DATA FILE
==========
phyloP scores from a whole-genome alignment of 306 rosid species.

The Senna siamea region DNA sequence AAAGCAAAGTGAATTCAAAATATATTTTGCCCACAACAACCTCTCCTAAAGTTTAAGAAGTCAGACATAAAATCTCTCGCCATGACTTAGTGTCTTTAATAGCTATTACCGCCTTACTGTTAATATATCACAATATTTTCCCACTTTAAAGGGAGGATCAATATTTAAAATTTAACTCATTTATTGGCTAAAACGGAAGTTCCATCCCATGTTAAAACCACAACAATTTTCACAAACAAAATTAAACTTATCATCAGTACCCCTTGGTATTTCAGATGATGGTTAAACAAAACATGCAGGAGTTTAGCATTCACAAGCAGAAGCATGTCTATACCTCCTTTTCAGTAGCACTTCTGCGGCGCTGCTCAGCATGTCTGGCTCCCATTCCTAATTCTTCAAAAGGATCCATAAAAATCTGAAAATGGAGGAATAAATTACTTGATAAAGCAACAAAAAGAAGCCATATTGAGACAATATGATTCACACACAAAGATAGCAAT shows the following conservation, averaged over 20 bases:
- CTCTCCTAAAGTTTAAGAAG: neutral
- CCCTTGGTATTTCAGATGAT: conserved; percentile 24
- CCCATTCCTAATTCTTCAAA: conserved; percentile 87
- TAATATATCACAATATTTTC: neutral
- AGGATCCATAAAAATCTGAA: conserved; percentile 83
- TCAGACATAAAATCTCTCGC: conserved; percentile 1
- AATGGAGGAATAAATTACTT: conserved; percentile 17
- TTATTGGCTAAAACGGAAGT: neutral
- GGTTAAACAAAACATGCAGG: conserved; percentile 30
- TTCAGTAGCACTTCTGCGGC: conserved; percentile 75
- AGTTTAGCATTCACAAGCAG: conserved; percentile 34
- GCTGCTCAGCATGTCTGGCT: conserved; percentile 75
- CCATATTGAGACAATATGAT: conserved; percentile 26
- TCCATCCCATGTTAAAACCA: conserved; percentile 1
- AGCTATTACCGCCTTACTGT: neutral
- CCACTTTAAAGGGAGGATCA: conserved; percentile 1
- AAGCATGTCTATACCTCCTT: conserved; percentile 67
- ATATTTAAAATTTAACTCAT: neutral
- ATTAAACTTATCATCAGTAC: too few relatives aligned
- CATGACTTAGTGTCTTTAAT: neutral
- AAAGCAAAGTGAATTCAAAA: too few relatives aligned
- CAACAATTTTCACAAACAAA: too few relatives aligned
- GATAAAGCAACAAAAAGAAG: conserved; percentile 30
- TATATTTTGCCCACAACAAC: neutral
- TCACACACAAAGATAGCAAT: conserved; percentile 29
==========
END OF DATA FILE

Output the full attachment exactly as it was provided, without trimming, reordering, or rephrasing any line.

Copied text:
phyloP scores from a whole-genome alignment of 306 rosid species.

The Senna siamea region DNA sequence AAAGCAAAGTGAATTCAAAATATATTTTGCCCACAACAACCTCTCCTAAAGTTTAAGAAGTCAGACATAAAATCTCTCGCCATGACTTAGTGTCTTTAATAGCTATTACCGCCTTACTGTTAATATATCACAATATTTTCCCACTTTAAAGGGAGGATCAATATTTAAAATTTAACTCATTTATTGGCTAAAACGGAAGTTCCATCCCATGTTAAAACCACAACAATTTTCACAAACAAAATTAAACTTATCATCAGTACCCCTTGGTATTTCAGATGATGGTTAAACAAAACATGCAGGAGTTTAGCATTCACAAGCAGAAGCATGTCTATACCTCCTTTTCAGTAGCACTTCTGCGGCGCTGCTCAGCATGTCTGGCTCCCATTCCTAATTCTTCAAAAGGATCCATAAAAATCTGAAAATGGAGGAATAAATTACTTGATAAAGCAACAAAAAGAAGCCATATTGAGACAATATGATTCACACACAAAGATAGCAAT shows the following conservation, averaged over 20 bases:
- CTCTCCTAAAGTTTAAGAAG: neutral
- CCCTTGGTATTTCAGATGAT: conserved; percentile 24
- CCCATTCCTAATTCTTCAAA: conserved; percentile 87
- TAATATATCACAATATTTTC: neutral
- AGGATCCATAAAAATCTGAA: conserved; percentile 83
- TCAGACATAAAATCTCTCGC: conserved; percentile 1
- AATGGAGGAATAAATTACTT: conserved; percentile 17
- TTATTGGCTAAAACGGAAGT: neutral
- GGTTAAACAAAACATGCAGG: conserved; percentile 30
- TTCAGTAGCACTTCTGCGGC: conserved; percentile 75
- AGTTTAGCATTCACAAGCAG: conserved; percentile 34
- GCTGCTCAGCATGTCTGGCT: conserved; percentile 75
- CCATATTGAGACAATATGAT: conserved; percentile 26
- TCCATCCCATGTTAAAACCA: conserved; percentile 1
- AGCTATTACCGCCTTACTGT: neutral
- CCACTTTAAAGGGAGGATCA: conserved; percentile 1
- AAGCATGTCTATACCTCCTT: conserved; percentile 67
- ATATTTAAAATTTAACTCAT: neutral
- ATTAAACTTATCATCAGTAC: too few relatives aligned
- CATGACTTAGTGTCTTTAAT: neutral
- AAAGCAAAGTGAATTCAAAA: too few relatives aligned
- CAACAATTTTCACAAACAAA: too few relatives aligned
- GATAAAGCAACAAAAAGAAG: conserved; percentile 30
- TATATTTTGCCCACAACAAC: neutral
- TCACACACAAAGATAGCAAT: conserved; percentile 29